Looking for easy ways on how to paint Christmas tree?
Christmas is fast approaching and it is just a perfect time to learn to paint a beautiful Christmas tree. A Christmas tree or a snowy pine tree can be painted using acrylics and any of these 4 types of acrylic brushes – flat brush, filbert brush, fan brush and a round brush. In this blog post, I’m going to teach you how to paint 2 different Christmas trees with a flat brush.
Painting snowy pine trees with a flat brush is probably the easiest.
How do I know that for sure?
Well I’ve taught painting snowy pine trees with a flat brush, to hundreds of beginners who had never lifted a paint brush their entire life, and dared to paint first time in my painting workshops. And the results will speak for themselves!
So I can say with certainty that painting a Christmas tree or a snowy pine tree with a flat brush is the easiest, and also because I’ve practiced them most with a flat brush! And whatever you practice the most becomes the easiest over a period of time!
But I do not want to influence you with my choice of brush. Try painting snowy pine trees with all the different acrylic brushes possible – flat brush, filbert brush, fan brush and a round brush – and then make an informed decision for yourself, based on how comfortable you felt while painting with each of them!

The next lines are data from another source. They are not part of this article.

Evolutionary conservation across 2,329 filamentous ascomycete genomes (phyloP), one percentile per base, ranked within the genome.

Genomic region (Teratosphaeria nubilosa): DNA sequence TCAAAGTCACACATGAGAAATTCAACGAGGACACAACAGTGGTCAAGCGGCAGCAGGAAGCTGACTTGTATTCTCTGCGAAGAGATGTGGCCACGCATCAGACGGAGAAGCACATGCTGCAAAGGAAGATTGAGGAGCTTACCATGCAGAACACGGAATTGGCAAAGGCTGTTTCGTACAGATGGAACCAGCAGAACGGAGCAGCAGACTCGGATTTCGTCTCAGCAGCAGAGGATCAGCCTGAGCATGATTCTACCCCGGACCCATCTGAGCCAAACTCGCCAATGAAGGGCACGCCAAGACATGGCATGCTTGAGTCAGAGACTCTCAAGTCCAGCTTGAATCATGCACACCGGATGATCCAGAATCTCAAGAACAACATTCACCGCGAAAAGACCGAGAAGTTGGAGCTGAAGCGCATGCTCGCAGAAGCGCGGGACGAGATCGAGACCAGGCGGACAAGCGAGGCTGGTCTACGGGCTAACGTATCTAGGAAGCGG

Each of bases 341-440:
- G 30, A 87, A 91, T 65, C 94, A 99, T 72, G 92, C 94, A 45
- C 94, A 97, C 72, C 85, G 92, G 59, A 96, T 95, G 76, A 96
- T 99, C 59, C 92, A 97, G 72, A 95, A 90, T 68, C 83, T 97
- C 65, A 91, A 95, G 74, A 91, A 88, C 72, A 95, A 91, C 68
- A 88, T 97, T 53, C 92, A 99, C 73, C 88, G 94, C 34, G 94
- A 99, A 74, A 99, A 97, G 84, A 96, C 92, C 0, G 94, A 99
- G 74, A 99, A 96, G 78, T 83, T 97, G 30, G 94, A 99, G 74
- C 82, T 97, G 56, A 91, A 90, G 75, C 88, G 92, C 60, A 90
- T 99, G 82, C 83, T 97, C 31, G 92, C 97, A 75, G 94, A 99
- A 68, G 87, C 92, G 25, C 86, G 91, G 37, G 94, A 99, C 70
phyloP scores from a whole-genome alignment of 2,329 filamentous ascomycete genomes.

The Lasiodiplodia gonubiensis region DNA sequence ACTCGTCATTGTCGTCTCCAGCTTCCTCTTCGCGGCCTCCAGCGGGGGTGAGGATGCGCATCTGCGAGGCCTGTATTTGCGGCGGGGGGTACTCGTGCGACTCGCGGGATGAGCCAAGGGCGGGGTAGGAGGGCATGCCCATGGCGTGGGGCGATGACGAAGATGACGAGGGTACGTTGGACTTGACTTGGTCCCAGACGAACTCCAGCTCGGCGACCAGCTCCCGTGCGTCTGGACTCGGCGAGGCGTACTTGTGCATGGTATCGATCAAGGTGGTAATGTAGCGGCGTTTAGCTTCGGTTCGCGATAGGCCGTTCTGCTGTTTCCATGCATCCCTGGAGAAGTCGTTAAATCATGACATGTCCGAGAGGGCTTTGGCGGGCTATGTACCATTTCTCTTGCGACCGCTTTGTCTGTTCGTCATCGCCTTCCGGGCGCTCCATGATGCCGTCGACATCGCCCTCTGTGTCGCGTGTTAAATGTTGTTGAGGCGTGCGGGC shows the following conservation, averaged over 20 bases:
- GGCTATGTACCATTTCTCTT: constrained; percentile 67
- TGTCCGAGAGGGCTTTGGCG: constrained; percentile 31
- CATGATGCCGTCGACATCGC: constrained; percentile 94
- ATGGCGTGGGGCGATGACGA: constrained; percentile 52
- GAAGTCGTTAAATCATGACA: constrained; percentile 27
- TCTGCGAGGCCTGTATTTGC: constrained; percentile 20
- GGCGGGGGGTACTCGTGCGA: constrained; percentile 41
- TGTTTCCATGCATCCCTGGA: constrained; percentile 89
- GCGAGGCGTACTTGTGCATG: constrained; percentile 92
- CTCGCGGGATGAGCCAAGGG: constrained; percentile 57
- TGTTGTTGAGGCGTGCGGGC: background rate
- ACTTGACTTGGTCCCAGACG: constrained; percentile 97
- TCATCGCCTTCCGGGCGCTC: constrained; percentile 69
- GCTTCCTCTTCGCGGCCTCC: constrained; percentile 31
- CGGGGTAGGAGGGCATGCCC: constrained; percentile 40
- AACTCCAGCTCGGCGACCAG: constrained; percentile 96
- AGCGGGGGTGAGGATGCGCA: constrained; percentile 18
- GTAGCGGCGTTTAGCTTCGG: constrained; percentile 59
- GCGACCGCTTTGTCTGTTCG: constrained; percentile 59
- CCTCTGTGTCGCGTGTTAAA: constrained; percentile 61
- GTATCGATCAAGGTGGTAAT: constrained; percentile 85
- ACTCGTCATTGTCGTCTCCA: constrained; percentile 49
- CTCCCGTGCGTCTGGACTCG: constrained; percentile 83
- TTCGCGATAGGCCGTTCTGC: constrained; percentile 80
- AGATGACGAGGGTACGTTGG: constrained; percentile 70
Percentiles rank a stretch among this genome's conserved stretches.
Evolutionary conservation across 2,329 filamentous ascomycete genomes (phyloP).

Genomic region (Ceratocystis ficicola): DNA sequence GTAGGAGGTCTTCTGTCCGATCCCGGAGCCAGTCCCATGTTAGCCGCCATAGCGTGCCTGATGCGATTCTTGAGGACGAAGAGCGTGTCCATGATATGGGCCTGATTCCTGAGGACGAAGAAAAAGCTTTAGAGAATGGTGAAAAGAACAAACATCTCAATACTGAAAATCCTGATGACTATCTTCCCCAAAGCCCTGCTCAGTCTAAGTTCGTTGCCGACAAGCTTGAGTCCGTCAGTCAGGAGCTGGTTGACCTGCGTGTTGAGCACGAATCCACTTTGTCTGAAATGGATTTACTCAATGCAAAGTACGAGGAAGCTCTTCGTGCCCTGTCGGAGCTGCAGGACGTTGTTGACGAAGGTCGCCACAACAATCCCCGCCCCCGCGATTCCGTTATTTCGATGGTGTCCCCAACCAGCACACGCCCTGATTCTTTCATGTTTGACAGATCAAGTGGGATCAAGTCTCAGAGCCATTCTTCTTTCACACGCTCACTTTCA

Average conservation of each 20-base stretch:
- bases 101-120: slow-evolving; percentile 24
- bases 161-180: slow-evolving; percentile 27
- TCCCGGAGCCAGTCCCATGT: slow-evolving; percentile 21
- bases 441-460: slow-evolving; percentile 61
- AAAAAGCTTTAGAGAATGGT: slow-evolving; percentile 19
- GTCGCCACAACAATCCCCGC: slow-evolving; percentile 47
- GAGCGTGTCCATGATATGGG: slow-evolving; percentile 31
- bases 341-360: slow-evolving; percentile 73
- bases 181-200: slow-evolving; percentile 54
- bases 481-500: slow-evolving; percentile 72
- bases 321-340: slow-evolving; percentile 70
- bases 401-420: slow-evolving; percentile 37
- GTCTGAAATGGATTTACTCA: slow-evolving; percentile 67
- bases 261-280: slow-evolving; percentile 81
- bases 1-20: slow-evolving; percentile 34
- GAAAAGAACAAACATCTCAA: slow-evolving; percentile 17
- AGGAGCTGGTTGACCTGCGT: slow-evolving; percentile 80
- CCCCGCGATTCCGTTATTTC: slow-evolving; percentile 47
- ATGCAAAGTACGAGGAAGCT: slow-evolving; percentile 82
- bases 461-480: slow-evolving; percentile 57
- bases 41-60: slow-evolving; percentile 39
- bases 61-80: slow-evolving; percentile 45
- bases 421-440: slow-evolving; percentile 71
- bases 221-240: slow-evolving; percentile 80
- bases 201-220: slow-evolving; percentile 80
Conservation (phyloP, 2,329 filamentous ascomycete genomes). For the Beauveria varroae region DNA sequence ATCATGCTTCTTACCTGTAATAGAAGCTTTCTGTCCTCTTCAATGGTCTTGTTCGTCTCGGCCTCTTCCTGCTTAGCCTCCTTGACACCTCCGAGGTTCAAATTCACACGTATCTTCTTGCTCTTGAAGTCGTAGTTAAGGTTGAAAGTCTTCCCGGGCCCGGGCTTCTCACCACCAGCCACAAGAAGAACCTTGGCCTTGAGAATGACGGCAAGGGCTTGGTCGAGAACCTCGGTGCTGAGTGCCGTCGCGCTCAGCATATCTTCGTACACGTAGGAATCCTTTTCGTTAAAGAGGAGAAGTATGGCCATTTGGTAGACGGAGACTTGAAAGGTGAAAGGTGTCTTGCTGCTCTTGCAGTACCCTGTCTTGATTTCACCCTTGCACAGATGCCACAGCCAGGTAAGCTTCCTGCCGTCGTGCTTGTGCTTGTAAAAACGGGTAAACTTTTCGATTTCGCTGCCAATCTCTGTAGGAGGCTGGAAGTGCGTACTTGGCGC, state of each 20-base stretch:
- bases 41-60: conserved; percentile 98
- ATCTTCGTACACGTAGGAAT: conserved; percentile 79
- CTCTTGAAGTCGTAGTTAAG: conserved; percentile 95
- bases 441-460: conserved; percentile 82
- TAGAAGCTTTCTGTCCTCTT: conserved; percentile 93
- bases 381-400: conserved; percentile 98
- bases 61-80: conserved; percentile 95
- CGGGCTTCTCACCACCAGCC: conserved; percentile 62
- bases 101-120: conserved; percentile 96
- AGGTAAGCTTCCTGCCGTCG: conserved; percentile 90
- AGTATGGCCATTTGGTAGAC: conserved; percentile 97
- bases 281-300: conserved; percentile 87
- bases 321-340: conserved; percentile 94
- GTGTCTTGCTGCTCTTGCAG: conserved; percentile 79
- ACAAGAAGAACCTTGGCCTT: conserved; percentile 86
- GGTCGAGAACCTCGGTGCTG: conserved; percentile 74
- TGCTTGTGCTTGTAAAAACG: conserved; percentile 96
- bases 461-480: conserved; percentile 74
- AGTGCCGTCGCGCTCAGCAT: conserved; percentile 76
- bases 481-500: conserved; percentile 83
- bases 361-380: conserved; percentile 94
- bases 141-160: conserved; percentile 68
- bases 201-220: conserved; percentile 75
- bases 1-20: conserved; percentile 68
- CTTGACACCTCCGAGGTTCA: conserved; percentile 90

In this blog, we are going to learn 2 different types of Christmas trees:
- with upward foliages
- with downward foliages
You can create a 3rd type with straight foliages.
Once you learn the techniques, you will be able to create any winter landscape and paint beautiful Christmas trees in them!
* If you need to watch the process of creating these 2 Christmas trees, I’ve a video at the end of this blog post.
PS. I’ve taught these trees in detail in the class – How to paint snowy pine trees. So in case you wana learn first hand from me, join me in this class, covering 9.5 hours of instruction and inspiration!
MATERIALS YOU NEED
- I used a size 10 flat brush from this flat brush set. You can use a size bigger or smaller depending on your painting surface.
tree 1 - foliages up
In the first tree, we will try to paint the foliages with an upward curve. This comes easy to me – moving my flat brush in the upward direction. But if yours come in a straight line, that’s fine too. Let yourself loose while painting and see what comes naturally to you!
Overview of all the steps:
In the first step of painting your Christmas tree, just outline the shape of your tree with the corner of the flat brush, or use a small round brush. I used a mix of black and viridian hue acrylic colors. Start with creating a straight middle line and and then go in zigzag direction from the top down. This is to mark out the entire triangular shape of the Christmas tree and also helps in staying within the space intended, otherwise you may extend it broader towards the base.
Now go over the structure once again in the similar zigzag patter and add more brushstrokes to fill up the skeleton and make it look like a tree. Use more paint in this step because the focus is on fleshing up the skeleton of the tree. In this step also, I stayed with the same black and dark green colors. Use the entire tip of the flat brush to create the foliage lines.